“CSRS retirees and Social Security recipients will be pleased to see their benefits increase by 2.8 percent in 2019, the largest increase since 2012. Unfortunately, hundreds of thousands of FERS retirees will be wondering why they are only receiving a 2 percent COLA when the relevant measure of consumer prices increased by 2.8 percent. That’s due to the bargain struck in Congress in the 1980s when FERS was created, which limits COLAs to 2 percent when consumer prices increase between 2 and 3 percent. But that was the wrong policy then, as it is now. It prevents FERS annuities from keeping up with inflation, which is the whole point of a COLA. It is past time for Congress to ensure FERS retirees receive a full COLA each year.

“Retirees already receive COLAs that fail to represent how seniors spend their money. COLAs are currently based on the CPI-W, which measures how urban wage earners and clerical workers under the age of 62 spend their money. Yet, since 1982, the Bureau of Labor Statistics (BLS) has been calculating a consumer price index measuring prices experienced by those 62 years of age or older, called the CPI-E. The CPI-E has shown that prices increase for seniors by 0.2 percent more, on average, than for the population measured by the CPI-W. In other words, seniors’ COLAs aren’t keeping up with their rising cost of living, which is what they are designed to do. That’s why I’m also calling on Congress to pass H.R. 1251, the CPI-E Act, which would require the BLS to use the CPI-E to determine COLAs for Social Security recipients, CSRS retirees and FERS retirees alike.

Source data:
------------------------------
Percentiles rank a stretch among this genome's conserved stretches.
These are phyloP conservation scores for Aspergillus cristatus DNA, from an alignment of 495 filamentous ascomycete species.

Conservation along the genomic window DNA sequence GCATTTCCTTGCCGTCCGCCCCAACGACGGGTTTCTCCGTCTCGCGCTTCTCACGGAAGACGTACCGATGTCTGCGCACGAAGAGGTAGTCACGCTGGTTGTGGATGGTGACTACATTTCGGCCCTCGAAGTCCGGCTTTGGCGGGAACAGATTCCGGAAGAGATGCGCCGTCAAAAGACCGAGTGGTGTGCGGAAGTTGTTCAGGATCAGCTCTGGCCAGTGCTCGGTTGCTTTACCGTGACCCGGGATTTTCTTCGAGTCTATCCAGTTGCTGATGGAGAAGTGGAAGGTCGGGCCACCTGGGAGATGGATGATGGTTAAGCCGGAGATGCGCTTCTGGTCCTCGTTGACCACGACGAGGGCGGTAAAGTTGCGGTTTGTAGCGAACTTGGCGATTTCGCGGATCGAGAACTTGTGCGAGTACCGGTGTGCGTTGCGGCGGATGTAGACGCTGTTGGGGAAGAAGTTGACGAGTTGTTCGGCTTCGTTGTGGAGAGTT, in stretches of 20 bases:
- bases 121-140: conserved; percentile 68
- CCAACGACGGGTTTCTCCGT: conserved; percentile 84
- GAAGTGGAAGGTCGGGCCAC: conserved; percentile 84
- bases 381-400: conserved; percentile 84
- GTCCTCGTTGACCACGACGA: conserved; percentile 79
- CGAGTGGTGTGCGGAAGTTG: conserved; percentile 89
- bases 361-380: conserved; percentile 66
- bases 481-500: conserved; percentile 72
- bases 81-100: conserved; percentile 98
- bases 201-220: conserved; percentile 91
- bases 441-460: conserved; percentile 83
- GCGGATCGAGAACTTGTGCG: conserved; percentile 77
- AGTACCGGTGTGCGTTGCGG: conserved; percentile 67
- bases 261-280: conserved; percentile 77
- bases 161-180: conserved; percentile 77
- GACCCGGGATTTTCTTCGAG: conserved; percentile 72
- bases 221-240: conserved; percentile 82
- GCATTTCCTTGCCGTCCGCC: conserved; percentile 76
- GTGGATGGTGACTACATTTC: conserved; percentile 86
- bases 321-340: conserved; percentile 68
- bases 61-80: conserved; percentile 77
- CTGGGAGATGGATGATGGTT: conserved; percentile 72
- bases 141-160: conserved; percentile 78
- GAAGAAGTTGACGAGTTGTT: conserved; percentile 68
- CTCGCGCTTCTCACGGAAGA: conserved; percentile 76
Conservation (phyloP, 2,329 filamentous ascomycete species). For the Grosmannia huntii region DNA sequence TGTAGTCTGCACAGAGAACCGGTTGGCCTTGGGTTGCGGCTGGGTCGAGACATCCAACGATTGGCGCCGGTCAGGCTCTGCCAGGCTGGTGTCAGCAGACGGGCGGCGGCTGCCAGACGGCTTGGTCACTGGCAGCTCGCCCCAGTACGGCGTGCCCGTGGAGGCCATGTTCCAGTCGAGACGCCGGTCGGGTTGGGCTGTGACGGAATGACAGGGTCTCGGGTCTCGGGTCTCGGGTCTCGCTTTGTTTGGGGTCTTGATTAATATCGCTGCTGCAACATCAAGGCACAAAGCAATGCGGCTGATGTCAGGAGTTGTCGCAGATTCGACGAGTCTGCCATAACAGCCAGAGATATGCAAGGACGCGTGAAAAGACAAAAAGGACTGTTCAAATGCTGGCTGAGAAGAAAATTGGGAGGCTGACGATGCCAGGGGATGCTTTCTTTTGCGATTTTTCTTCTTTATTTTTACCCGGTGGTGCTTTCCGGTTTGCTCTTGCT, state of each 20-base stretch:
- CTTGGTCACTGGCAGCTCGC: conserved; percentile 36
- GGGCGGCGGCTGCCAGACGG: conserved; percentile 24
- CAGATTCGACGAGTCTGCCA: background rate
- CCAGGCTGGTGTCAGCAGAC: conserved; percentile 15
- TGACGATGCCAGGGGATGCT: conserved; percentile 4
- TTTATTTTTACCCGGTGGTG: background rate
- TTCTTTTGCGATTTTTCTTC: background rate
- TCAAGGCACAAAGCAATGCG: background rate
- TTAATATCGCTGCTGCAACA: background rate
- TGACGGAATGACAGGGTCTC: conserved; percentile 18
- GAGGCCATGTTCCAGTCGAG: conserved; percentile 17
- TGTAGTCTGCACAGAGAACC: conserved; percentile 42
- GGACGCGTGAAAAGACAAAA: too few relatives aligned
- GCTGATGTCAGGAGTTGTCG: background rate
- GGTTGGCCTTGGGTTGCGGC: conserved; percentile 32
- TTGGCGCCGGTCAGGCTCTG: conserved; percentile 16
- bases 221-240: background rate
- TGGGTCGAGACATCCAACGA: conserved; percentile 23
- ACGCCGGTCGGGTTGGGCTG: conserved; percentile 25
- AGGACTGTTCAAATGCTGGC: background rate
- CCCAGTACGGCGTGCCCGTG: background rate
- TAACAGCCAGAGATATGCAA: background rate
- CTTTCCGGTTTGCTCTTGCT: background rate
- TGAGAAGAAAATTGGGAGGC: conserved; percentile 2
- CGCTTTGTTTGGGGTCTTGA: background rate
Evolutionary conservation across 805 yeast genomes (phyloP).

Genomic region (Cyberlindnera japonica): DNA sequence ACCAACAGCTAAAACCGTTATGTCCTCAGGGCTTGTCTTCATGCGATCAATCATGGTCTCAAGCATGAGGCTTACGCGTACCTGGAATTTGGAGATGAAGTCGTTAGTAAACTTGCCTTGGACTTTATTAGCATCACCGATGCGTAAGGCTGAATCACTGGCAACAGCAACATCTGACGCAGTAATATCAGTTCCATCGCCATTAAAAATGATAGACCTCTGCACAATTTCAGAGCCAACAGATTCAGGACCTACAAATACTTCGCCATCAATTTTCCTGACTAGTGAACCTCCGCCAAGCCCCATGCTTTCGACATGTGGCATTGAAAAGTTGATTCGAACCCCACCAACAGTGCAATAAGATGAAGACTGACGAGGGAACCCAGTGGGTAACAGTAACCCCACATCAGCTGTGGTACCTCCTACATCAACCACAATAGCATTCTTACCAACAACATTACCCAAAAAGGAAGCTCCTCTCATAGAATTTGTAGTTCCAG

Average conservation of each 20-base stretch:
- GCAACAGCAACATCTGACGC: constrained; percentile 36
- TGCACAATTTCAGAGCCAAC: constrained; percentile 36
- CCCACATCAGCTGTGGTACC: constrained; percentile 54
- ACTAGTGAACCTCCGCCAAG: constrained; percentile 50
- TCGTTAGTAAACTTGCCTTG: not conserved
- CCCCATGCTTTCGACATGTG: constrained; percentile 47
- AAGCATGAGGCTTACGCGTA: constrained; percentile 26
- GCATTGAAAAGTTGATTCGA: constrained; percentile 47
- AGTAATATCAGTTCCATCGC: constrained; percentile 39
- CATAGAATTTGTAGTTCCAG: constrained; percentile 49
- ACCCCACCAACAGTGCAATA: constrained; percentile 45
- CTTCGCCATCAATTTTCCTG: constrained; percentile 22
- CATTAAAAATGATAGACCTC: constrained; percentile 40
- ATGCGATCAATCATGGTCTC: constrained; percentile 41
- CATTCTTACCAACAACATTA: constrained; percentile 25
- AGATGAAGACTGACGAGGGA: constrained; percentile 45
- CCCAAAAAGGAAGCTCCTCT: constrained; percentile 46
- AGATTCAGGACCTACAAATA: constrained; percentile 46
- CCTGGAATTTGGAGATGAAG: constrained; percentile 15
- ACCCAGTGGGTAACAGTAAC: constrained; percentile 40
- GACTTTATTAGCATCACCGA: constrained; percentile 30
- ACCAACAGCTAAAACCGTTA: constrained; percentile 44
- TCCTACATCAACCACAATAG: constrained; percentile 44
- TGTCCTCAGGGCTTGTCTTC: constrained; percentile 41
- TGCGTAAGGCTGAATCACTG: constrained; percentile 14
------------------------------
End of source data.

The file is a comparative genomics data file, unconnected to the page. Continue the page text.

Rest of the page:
“Without adequate COLAs, FERS retirees, as well as CSRS retirees and Social Security recipients, will see inflation erode the value of their retirement income year after year. Yet that is exactly what they are supposed to prevent. Federal retirees are not asking to be made better off than they were last year. We just want to maintain the value of what we have rightfully earned through careers of service.”

FEW National President Rainey commented, “Retirees who are collecting Social Security retirement benefits may have reason to cheer as their Social Security checks will be larger next year. Yet, don’t celebrate too soon. Often times these increases are eaten up with increased Medicare premiums as COLA rates should keep up with inflation and the elevated cost of premiums to make the greatest impact on helping retirees.”


Source: narfe.org